The foster care system is broken. Children go from house to house never knowing what home really means. They are taught that it’s best not to make friends because within a short period of time they’ll leave your life forever. Children have trust issues because of this broken system; they are torn from whatever family they have left; they are given the feeling that they are not important or wanted or loved. The foster care system is broken. Children spend years going from one foster home to another, being traded between social workers like a game of hot potato. The foster care system is broken, it was made in a different time and now needs to be modernized and fixed to today's issues.
First is the number of children put into foster care compared to the meager amount of homes available. The CCAI, Congressional Coalition on Adoption Institute, stated that there are currently 500,000 children in the system and only 3,000 foster homes available. This leads to other issues associated with too many children in one house. First, there isn’t enough of anything to go around. Some homes are supplied with a garbage bag full of clothes every once in awhile. Once it was opened and its contents spread out on the floor it was clear that it’d be enough for one child, maybe two if they shared. But there are far more than two in the homes. So they fight over what they are going to wear and they go day by day, trading clothes that don’t fit.
Another issue with the overpopulation is the lack of personal attention received. Speaking on a strictly psychological basis, it is often the case that children in foster homes have gone through tragic ordeals and need more attention than a children with a relatively normal life would need; however often they receive less, and do not have the “parental” figure that they need to rely on. There are stories of children running away and being brought back by the police only to realize the foster parents didn’t realize they were gone because they were too busy with all of the others they are responsible for. The original purpose of having foster parents was to give them this parental figure they could look up to, however because of the surfeit of children this is not feasible or practical.
However, practicality shouldn't be the only thing we think about. The truth is that institutions or group homes are more practical than foster homes because they fit more children and are cheap. But they are horrifying. The US GAO, Government Accountability office, says that there are problems with the institutions due to the “lack of specific guidelines and criteria to which placing agencies can be held accountable.” They also said that the agencies made no attempt to “Make sure the physical conditions and services … were satisfactory.” Meaning that an institutions is however the owner would like it to be. So, little to say they are not the type of cuddly home one would want to live in. Imagine a factory with cots, or an office with so many sleeping bags on the floor there was no room to move and you’ve got the right idea.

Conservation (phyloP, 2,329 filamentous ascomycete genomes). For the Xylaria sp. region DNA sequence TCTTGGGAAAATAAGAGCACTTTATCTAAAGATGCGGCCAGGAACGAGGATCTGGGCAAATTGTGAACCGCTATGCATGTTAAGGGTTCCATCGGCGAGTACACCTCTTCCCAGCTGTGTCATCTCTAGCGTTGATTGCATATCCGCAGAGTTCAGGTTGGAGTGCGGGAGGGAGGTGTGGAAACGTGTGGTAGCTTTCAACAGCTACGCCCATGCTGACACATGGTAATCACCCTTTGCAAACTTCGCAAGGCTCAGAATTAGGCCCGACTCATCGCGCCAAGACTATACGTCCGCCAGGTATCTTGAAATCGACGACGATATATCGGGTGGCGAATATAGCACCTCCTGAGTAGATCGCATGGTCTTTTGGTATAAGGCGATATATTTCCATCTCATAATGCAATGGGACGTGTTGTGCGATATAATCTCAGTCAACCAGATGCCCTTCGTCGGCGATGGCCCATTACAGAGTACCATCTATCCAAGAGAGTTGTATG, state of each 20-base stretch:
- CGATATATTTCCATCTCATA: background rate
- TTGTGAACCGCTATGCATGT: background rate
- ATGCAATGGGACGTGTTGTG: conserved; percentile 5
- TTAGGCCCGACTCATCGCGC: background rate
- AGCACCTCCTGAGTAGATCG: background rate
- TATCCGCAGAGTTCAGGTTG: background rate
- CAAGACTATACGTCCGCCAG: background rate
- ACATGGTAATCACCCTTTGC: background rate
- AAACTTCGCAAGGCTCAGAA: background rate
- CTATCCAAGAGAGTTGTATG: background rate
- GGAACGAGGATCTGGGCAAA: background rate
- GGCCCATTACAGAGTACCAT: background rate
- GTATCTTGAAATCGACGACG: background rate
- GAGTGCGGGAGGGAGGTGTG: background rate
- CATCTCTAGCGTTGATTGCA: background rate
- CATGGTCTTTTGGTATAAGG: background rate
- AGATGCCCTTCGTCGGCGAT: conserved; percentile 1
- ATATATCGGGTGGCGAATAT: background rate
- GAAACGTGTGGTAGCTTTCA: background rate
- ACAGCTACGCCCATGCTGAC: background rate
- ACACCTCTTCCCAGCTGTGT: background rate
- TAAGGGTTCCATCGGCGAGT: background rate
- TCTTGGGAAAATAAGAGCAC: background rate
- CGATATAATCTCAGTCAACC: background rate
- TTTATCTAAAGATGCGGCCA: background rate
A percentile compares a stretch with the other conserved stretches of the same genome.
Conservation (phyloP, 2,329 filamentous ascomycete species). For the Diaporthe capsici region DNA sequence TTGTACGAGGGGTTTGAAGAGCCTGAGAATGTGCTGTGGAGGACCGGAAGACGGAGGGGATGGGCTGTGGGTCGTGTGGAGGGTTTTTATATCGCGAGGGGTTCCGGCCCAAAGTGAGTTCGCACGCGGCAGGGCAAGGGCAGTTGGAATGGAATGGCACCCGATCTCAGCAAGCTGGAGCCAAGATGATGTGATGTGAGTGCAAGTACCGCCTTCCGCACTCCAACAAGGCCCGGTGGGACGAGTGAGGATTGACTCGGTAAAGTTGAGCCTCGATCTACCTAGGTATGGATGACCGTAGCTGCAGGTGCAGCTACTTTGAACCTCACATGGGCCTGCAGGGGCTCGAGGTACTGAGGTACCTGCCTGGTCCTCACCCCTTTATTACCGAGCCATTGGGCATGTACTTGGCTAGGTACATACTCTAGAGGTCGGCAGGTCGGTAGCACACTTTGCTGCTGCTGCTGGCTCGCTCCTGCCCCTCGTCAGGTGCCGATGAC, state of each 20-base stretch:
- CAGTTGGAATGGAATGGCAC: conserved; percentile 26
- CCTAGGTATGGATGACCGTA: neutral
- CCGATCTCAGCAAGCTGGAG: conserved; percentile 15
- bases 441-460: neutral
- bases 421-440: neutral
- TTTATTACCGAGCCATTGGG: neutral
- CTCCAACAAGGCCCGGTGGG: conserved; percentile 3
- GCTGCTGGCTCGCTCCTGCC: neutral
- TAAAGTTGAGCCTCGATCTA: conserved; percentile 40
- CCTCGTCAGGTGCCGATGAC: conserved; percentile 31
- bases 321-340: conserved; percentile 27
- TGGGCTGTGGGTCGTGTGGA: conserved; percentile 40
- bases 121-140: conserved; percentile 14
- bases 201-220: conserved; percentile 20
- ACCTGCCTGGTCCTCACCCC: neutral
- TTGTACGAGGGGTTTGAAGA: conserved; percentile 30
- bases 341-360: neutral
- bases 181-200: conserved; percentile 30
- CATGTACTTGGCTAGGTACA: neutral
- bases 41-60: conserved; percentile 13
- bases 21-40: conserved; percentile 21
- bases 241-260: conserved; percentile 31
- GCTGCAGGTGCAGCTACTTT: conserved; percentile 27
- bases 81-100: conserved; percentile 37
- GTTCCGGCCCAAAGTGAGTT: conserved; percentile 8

One more issue I would like to bring up is the systems attempt at giving the biological parents another chance. Sometimes this can work out for the best, it could have been just some kind of misunderstanding or the child being taken away gives the parent the incentive to get help and to be a better parent, but often this is not the case. Often the child was taken away for a good reason and giving the parents another chance only results in history repeating itself and the child returning to foster care with more mental baggage then they already had. But the worst of it is that after this happens, the parent is given yet another chance. And another; And another. As if the system was made with the idea that the parents would completely change in a matter of months. The system takes it to a level of unnecessary ridiculousness with repeated chances for neglect or abusive parents.
The reason behind this is the same as before, there are too many children in foster care. If the parents are suddenly deemed acceptable and can receive the child, that’s one less the system has to manage. It is clear that there needs to be more homes available, but you can’t force a family to open their doors to strangers. It is widely known that there are plenty of willing foster parents out there. The dilemma is the difficulties with getting registered and accepted. I understand the concern for the right kind of people, but often good couples are turned away because the office has too many others to deal with. They become forgotten or lost in all the paperwork. I believe that this would be the first part of the system to fix, the office, and all other issues would be brought up with its improvement.
The foster care system is broken, and all of the problem root from having more children than can be handled. Children are forced to share cheap mattresses on the floor, fight over mix-match clothes that don’t fit, going from house to house, school to school and being uprooted over and over again. The foster care system is broken, and the only way to fix it is to start with the office end and work our way out. Once there are more foster homes, the children can be treated as children rather than as trading cards.